In Memoriam: Pat Summitt

It’s a weird day on Rocky Top.  Pat Summitt, the iconic coach of the University of Tennessee’s Lady Vols Basketball Team, passed this morning after a battle with early-onset dementia, also known as Alzheimer’s Disease.  An icon is gone from the world of college sports, and someone who transcended sports in general to become bigger than the sport itself.  From all of us, Pat, thank you for your accomplishments.

Pat Summitt, arguably the winningest coach in college basketball history, managed to change what was considered a “rec” or “intramural” sport in women’s basketball at UT into a powerhouse winning eight national championships.  If you’re not from Knoxville, you’ll have a hard time understanding what it was like trying to find a parking spot near the Thompson-Boling Arena during nights the Lady Vols played during Summitt’s reign as head coach.  People flocked to see her teams.  Coaches flocked to see her secrets in not just winning ball games, but motivating students.  All day on local radio and TV stories of Pat Summitt’s legacy have been floating around.  Funny thing is that if you looked at it from her perspective, none of what’s being shared would be “legendary.”  It was just the right thing to do.

One story I’ll not forget soon involved a fundraiser for breast cancer held at Thompson-Boling called “Think Pink, Bleed Orange.”  Every spectator at the game that night was to receive a T-Shirt reading that slogan.  Unfortunately, due to the Athletics Director’s fuckup, Summitt was told only enough shirts would be available for those sitting in bowl seats to court side.

“You mean only the rich people will get those shirts?” Summit asked.

“Yes ma’am.” replied the Athletics Director.

“That ain’t right.”  Summitt then proceeded to find out how much money was necessary to fund everyone in the building getting a T-Shirt that evening and wrote a check for the remaining amount, out of her own pocket.  She never asked for a reimbursement.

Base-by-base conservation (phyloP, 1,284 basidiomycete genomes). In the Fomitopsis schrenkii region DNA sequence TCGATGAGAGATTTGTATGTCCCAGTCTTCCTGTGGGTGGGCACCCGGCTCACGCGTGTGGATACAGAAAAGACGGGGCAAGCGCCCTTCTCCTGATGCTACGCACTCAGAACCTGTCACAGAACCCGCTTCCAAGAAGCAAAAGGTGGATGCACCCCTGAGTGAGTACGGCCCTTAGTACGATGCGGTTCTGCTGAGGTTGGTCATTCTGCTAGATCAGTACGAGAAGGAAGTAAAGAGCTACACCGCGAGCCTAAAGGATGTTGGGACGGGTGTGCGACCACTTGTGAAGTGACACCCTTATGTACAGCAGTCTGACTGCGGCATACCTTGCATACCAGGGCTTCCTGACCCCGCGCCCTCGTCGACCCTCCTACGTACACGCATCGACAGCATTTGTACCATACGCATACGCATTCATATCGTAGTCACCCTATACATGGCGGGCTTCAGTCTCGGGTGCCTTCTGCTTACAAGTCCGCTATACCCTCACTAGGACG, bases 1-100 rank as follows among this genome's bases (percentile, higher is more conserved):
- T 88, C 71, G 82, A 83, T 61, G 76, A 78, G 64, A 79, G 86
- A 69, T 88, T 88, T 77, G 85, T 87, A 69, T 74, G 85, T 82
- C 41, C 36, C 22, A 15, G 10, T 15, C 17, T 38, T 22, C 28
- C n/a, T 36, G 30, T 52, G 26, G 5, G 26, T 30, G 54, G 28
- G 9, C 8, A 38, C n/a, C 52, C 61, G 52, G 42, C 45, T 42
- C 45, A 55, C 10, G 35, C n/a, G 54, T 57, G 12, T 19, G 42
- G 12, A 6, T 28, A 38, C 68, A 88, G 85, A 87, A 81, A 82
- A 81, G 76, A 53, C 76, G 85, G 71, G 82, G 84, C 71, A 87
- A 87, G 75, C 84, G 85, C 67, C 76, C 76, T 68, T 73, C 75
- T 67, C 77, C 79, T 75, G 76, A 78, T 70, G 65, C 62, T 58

More impressive than her basketball wins is her success rate for graduating athletes.  Under Summitt’s tenure, 100% of all Lady Vols players graduated from the University of Tennessee.  An alleged tradition went something like this: Coach Summitt didn’t care how late her students were out past a game; if you had class the next day you were in one of the first three rows, front and center, and ready to go when the professor came in the room.  Miss class, you didn’t play.  Simple as that.

The level of respect Pat Summitt showed everyone was astounding too.  So much so, that when news broke Summitt was in the last hours of her life, it broke in the media only yesterday.  The media loved Coach Summitt so much for the way she treated them (including home cooking and homemade ice cream) and the respect she’d shown people all over Tennessee they placed a voluntary “gag order” on reporting her condition until it couldn’t be held back anymore.

Local historian and comedian Shane Rhyne summed up Pat Summitt’s legacy better than I could on Facebook.  I’m quoting him here, because his stats are better than anything I could muster.

A few things worth noting about Pat Summit:
1. She had a 100% graduation rate. 100.
2. She became the winningest coach of all time not by playing cupcake schedules, but by challenging herself & her team. Almost 50% of her career games were coached against ranked opponents.
3. She did not expect perfection, but she did expect effort.
4. She believed the key indicator to a team’s future success was not how they played together on the court, but how they treated each other off of it.
5. She believed every player’s contribution had value to the team’s success. She rewarded everyone, including scheduling away games in or near a senior’s hometown, so friends and family could see her play for the famous Lady Vols, even if it meant scheduling a game against the #1 ranked team in the nation on their home court.

Today and in the future, schools and coaches will be investigated, studied, and questioned about academic standards, legal issues, and assorted scandals. There will be administrators, athletic directors, coaches, and boosters who will try to tell you that sometimes you have to cut corners or relax your standards if you want to field a winning team.

You owe it to her legacy to point to Pat Summit and tell them, “She didn’t.” (my emphasis)

Truer words will never be spoken now or in the future about a college sports icon.  Pat, from all of us on Rocky Top to you and yours, thank you for taking that “rec sport” and turning it into a national phenomenon.  

And we all owe Pat’s legacy that much.  Never cut corners.  Ever.

Brief Notes on Three Letters

Tonight I received three letters from a colleague of mine, one incredibly versed in the practice of law and with a dearth of experience in the profession.  He’s a bit of a firebrand, and one who tends to attract a good deal of controversy when he speaks up on an issue.  This time, it’s concerning indigent defense in Tennessee, a point near and dear to my heart.  That said, there’s a few things I want cleared up concerning these letters sent to a state Senator, one State Representative, and to Tennessee’s Indigent Defense Task Force.